, Obviously, in place of the rows of perforations,
the pipe may be formed with longitudinal or spiral slits.
If desired, the spacing of the convolutions of the wire may be fixed by first cutting a screw thread l1 on the surface of the pipe and then winding the wire onto the thread so formed.
A pipe apertured and enveloped in wire, as above described, and immersed in the liquid to be aerated may be used as the sole means of aeration or a group of such pipes may be arranged upon a main feed pipe to extend as a grid or otherwise between two or more main pipes.
In all cases the material used in constructing the dispersion device is selected with due regard to the liquid in which it is immersed. It may be suitably coated to render it innocuous or may be so selected as to act also as a catalyst or may be coated with catalytic material in the case of reactions depending on catalytic action.
The wire envelope may be composed of material having a coefficient of expansion similar to or difierent from that of the material constituting the hollow body portion of the device.
In operation, a fluid forced through an appropriate opening and thence through the pipe Ill is allowed to escape under pressure through the escape passages formed by the apertures l3, and the narrow crevices formed by the closely and adjacently wound turns of wire surrounding the pipe. Obviously, because of the contiguous convolutions of wire which tend to retard it, and between which appear minute and infinite number of escape means, the escaping fluid is necessarily so controlled as to be evenly and competently disseminated in a fan-like spray over a maximum area resulting in an intimate contact between dispersing fluid and liquid not heretofore attainable. With such type of construction, clogging of small or large perforations is largely eliminated because of the difiiculty of liquid substances penetrating the minute crevices formed by the closely wound adjacent turns of wire as readily as clogging would occur where relatively small perforations may be used without any enveloping or protective covering.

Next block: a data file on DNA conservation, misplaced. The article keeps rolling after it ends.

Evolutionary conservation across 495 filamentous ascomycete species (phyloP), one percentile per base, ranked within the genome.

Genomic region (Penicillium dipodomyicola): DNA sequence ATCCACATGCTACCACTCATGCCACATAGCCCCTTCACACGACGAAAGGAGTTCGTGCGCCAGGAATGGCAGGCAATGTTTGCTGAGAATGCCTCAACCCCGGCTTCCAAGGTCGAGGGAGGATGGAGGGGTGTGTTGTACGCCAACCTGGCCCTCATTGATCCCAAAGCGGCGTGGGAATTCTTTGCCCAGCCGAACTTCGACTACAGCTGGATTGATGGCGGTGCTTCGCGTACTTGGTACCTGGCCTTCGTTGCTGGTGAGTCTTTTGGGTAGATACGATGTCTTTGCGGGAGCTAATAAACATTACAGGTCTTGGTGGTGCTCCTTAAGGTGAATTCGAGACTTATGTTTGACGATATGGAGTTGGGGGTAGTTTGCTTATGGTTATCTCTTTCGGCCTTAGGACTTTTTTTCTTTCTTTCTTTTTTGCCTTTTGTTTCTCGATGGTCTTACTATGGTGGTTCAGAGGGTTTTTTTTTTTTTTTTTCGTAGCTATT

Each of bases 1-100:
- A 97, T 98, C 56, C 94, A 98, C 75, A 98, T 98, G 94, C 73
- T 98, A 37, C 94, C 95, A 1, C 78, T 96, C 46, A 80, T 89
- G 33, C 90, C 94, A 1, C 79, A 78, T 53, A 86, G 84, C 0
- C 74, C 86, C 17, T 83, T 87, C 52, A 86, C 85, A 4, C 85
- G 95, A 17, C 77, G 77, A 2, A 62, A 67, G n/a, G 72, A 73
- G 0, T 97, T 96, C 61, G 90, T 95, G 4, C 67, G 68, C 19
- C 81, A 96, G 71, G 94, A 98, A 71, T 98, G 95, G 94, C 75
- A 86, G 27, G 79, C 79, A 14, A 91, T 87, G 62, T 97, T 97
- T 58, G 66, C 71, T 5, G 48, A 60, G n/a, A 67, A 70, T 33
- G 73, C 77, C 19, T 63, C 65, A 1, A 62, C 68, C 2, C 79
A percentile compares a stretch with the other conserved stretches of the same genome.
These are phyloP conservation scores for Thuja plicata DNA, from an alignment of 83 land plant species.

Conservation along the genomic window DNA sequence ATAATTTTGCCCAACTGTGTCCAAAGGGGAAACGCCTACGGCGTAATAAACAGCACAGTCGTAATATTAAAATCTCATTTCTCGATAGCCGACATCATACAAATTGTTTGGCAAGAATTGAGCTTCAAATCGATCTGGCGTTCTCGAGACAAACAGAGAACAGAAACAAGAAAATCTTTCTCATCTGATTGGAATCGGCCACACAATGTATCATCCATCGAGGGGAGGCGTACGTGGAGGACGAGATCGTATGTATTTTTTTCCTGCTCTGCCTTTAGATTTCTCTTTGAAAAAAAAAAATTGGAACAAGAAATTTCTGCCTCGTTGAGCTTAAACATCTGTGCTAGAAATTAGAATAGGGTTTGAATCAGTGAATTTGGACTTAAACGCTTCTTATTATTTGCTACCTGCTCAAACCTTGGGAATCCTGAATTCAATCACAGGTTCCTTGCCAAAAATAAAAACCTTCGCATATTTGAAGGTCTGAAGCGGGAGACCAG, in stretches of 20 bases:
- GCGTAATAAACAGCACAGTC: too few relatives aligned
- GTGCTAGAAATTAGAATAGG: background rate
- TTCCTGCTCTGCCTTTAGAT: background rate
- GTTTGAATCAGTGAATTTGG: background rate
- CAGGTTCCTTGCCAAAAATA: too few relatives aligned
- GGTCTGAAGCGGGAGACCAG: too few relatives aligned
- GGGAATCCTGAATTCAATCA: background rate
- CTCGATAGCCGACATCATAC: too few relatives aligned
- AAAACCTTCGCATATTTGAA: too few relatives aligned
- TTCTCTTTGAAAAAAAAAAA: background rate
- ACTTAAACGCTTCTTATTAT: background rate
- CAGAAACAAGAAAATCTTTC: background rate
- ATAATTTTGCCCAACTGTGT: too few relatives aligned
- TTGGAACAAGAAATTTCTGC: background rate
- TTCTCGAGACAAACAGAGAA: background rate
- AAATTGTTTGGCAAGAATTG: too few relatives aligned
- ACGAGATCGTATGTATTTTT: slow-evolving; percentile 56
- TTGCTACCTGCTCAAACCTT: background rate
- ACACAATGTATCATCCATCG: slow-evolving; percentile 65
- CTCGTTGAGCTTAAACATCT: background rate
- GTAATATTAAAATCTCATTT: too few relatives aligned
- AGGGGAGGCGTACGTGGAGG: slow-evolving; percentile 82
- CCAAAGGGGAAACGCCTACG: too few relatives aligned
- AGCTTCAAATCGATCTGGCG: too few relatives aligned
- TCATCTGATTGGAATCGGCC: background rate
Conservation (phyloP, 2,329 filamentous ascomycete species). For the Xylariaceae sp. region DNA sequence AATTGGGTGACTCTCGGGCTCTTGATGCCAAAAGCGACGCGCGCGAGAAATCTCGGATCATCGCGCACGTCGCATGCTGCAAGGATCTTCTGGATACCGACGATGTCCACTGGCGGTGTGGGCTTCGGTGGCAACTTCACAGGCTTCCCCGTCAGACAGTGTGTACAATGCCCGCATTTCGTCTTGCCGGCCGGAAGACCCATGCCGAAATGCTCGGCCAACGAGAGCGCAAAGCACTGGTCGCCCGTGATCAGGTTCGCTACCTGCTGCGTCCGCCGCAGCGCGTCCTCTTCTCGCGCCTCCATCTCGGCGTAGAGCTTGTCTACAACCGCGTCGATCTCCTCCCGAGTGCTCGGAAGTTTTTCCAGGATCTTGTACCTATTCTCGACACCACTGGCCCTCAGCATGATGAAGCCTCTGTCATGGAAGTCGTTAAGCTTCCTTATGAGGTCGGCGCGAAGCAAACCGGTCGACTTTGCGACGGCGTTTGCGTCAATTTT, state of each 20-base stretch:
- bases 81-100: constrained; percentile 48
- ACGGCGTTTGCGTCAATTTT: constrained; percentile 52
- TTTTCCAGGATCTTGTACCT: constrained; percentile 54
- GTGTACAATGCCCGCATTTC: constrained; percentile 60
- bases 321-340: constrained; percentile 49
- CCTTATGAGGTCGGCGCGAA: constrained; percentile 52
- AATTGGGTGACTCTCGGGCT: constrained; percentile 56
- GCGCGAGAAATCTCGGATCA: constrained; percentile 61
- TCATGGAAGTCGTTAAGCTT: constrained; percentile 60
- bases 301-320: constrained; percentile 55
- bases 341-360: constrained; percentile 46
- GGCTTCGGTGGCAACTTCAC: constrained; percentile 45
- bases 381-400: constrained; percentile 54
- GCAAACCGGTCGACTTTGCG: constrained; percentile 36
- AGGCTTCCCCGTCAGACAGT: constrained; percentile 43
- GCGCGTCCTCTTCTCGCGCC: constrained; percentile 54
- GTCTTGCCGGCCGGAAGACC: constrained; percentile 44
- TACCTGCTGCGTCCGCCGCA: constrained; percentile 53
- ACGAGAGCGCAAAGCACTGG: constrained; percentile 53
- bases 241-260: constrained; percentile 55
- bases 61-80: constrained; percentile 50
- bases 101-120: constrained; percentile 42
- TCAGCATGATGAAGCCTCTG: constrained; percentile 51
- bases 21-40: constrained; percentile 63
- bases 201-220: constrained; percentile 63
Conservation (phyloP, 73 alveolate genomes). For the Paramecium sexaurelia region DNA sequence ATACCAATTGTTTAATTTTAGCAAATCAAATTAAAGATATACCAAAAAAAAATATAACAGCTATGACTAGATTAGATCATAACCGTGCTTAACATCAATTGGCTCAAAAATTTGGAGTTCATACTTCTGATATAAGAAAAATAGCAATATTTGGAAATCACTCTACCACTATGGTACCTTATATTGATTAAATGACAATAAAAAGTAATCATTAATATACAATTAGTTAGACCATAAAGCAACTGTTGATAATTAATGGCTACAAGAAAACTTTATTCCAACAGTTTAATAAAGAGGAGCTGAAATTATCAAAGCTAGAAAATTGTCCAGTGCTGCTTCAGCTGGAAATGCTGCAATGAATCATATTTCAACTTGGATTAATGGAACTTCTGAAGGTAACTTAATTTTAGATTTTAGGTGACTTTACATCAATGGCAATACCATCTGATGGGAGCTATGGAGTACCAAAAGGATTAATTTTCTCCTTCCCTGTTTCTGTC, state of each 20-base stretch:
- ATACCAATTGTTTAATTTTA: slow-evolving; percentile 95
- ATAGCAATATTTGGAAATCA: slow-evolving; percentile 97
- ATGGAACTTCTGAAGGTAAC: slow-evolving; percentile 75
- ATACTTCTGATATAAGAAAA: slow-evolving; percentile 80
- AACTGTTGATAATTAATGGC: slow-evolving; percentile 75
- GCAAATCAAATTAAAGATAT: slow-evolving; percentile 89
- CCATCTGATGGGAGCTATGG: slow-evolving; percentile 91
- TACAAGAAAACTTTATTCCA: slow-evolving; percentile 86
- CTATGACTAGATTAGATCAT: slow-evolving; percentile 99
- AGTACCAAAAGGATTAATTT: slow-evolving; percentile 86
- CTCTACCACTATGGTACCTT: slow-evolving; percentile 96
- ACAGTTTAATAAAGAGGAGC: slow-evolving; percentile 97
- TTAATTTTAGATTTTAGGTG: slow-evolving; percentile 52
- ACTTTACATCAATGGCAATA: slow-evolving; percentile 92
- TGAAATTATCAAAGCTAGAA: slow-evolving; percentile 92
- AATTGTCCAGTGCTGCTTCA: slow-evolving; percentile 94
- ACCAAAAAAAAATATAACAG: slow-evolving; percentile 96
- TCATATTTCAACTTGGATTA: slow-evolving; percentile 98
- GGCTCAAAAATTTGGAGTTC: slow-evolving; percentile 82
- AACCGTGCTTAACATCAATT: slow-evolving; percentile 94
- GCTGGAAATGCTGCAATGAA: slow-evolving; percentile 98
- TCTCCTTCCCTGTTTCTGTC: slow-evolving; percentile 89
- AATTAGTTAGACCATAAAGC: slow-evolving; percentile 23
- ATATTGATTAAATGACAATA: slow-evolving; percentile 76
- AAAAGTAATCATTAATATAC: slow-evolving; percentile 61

Since certain changes may be made in the the invention could be made without departing its outer surface, and provided with escape passages formed by suitably disposed perforations, and an encircling layer wound within the base of the thread so formed, and surrounding said hollow body having spacings therebetween, the spacings being of a width sufiicient to permit an atomized stream of the aerating medium to issue but insufiiclent to permit the entry of suspended particles to said perforations.
2. A device for the aeration of liquids and dispersion of fluids comprising a hollow body, screwthreaded on its outer surface and provided with escape passages formed by suitably disposed perforations, and a layer of wire wound within the base of the thread so formed enveloping the hollow body, said wire being sufficiently large in diameter so that each convolution lies contiguous to the preceding convolution whereby the dimensions between the escape passages are competently controlled.